Experiences and skills are priceless in the job market. If a candidate has evidence of already being able to do the job, employers will be impressed. The enthusiasm and passion shown by undertaking an internship is important and can give candidates a real edge when applying. It is one thing having a qualification in something, however if a graduate is able to demonstrate they've done something in the real life work place, it will put them in better stead. It was estimated that 36% of those being employed in that year already had experience with that employer.
Contacts and Networking are vital in certain industries. Internships in Marketing or Media are excellent ways to build up a collection of contacts and build their networks, in case they need tapping up further down the line. Making contacts and networking is making sure they remember an intern's name and will be first to come to mind when an opportunity arises. Students should be aware that they never know where networking will lead them and who the other person knows. Rarely, but Investment Banking and other City firms, they offer 2300 internships, which outstrips the amount of permanent graduate jobs available. However in other sectors like Accounting, Professional Service and Consulting internships are harder to come by, making entry into these sectors more competitive.
Career progression is something that internships can really help with. Sometimes, but not always, interns can be offered full time employment after their internship. Other elements of career progression that are helped by internships are easing the transition between the lecture hall and the full time workplace. Having been able to navigate your way through modules and courses at university is different to having set hours in an office or workplace. An internship would certainly allow a candidate the skills to see what office etiquette and know what is expected of them.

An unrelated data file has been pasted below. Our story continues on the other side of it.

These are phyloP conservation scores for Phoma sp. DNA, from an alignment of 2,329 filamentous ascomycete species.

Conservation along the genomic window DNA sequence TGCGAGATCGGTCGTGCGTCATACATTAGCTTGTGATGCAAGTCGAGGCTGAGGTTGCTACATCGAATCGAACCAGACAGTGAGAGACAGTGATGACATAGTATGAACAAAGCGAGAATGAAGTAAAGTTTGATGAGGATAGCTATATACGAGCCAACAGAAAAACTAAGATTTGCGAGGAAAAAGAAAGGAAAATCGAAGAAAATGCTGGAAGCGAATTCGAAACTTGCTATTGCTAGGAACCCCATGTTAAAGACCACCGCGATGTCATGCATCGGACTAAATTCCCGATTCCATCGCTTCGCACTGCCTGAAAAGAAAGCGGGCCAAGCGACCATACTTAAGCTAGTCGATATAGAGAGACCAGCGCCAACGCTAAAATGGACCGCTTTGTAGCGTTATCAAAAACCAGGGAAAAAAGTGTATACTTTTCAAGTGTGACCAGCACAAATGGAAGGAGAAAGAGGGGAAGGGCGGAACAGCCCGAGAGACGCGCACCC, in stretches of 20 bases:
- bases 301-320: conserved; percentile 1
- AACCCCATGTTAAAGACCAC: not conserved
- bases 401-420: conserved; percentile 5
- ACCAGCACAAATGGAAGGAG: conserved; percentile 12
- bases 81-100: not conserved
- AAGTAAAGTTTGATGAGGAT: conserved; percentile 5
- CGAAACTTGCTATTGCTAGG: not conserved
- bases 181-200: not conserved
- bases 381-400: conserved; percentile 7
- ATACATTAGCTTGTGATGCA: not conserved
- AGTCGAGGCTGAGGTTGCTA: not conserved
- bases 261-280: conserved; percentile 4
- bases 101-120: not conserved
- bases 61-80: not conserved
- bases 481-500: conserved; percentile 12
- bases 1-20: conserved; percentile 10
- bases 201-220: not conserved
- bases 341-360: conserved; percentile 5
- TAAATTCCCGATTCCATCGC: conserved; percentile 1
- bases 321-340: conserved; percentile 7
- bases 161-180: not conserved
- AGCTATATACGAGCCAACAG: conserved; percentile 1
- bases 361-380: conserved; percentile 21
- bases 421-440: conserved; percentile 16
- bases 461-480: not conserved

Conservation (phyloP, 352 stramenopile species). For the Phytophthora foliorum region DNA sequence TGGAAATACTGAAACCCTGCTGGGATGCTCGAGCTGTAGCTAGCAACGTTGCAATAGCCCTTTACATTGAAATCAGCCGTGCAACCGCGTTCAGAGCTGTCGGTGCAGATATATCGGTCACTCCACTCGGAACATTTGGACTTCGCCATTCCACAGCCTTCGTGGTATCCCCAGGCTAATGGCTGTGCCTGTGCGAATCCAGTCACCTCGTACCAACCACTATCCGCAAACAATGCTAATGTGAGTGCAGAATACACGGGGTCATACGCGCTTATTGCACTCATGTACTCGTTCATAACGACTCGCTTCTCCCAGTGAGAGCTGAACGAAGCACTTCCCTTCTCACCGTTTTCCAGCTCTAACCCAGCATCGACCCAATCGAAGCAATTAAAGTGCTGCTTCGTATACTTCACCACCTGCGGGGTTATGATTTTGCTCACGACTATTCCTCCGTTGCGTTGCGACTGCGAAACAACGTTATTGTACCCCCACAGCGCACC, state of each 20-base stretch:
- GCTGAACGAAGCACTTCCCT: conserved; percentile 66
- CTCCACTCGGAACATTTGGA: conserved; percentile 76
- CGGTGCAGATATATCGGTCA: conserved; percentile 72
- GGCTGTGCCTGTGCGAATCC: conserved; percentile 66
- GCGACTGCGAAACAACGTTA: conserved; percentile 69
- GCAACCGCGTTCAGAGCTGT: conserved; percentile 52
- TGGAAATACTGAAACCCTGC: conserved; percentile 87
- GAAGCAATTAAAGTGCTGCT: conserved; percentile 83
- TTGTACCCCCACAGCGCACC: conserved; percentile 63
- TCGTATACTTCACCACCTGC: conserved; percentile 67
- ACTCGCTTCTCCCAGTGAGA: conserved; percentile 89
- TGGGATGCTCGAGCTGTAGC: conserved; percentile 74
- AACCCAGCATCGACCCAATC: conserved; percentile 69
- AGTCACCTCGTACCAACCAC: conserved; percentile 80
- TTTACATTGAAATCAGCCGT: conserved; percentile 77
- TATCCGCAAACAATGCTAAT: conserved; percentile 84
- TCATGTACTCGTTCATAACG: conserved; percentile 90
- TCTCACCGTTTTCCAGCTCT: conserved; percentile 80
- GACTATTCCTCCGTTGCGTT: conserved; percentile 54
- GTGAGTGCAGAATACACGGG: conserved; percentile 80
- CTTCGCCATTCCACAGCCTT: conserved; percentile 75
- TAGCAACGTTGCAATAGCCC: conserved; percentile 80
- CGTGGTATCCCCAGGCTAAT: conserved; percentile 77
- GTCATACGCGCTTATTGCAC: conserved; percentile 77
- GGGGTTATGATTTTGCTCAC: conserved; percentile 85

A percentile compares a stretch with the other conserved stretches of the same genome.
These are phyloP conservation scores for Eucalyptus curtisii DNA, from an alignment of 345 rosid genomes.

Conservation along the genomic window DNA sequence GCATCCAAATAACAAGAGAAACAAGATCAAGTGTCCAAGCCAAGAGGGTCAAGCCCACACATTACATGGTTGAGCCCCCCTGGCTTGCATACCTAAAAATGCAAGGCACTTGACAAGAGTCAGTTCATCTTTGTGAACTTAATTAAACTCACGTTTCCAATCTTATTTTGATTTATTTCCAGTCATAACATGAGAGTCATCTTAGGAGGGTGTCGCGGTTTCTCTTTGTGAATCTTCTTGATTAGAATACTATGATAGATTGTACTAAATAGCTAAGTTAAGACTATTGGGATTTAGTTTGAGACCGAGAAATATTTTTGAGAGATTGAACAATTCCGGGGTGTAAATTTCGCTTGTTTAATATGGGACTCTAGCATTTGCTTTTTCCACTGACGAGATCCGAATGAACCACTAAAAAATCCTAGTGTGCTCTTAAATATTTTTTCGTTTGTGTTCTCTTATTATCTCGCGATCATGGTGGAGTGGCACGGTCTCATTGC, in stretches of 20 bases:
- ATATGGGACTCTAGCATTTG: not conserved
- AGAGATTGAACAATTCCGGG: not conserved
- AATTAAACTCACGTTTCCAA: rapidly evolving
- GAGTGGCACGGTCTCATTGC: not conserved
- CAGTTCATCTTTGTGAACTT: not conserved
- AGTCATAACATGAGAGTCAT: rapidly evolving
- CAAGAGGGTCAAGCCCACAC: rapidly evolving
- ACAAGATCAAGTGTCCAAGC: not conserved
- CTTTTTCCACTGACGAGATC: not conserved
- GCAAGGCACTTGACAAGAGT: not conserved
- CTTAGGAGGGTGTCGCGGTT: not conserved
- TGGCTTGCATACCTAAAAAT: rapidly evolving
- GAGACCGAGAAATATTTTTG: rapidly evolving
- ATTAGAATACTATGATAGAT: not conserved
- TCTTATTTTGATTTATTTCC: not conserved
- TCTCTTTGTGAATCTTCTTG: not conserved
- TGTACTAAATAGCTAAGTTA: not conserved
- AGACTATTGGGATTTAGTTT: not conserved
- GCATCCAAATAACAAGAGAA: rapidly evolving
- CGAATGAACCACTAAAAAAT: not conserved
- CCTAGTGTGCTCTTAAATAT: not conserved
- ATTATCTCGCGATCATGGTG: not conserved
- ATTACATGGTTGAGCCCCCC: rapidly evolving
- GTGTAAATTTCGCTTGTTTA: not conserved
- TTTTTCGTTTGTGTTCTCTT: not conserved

Source: High Fliers Report 2013
The Chartered Institute for Personnel and Development recommends companies offer these internships like they would any other full time job. Many do recruit interns like this. However, there is something to be said for building on current contacts and sending off speculative emails enquiring if employers would need any help or if there were opportunities available at their institution.
Making your communication clear and concise is a brilliant way to start. Many of the people that graduate would be contacting or gain the attention of will be busy people, they are not likely to read through a page long sob story about how the applicant might be the best person. If students are providing any support to these applications, such as a portfolio or links to online articles, they should make sure these are also flawless and concise. Employers do not want to see the all designs that the applicant has ever done, but a brief collection of their best work; also letting them know there is more upon request. Students need to hit them with their best shot first time round to stand a chance at gaining one of these internships, beating round the bush will bore the recipient and only get them ignored.
Qualifications are important but passion needs to be the real selling point. Candidates will be going up against other candidates that might have similar or better qualifications, degrees or studying more relevant courses, but candidates need to provide some solid evidence that they live and breathe what the company does. It is important that a candidate can demonstrate the necessary basic skills, such as solid communication, team work and organisation.
Work Placements are often woven into degrees or sandwich degrees. These tend to last around 6 to 12 months in a relevant company. These tend to be in fields like Engineering, Science, Architecture, Design or more vocational degrees like Music Technology. Work Placements are designed for students to get a taste for working life in their chosen profession and help add to a more well-rounded education whilst at university. Help with work placements can often be found at university where they are keen to help students make the most of their sabbatical from their studies.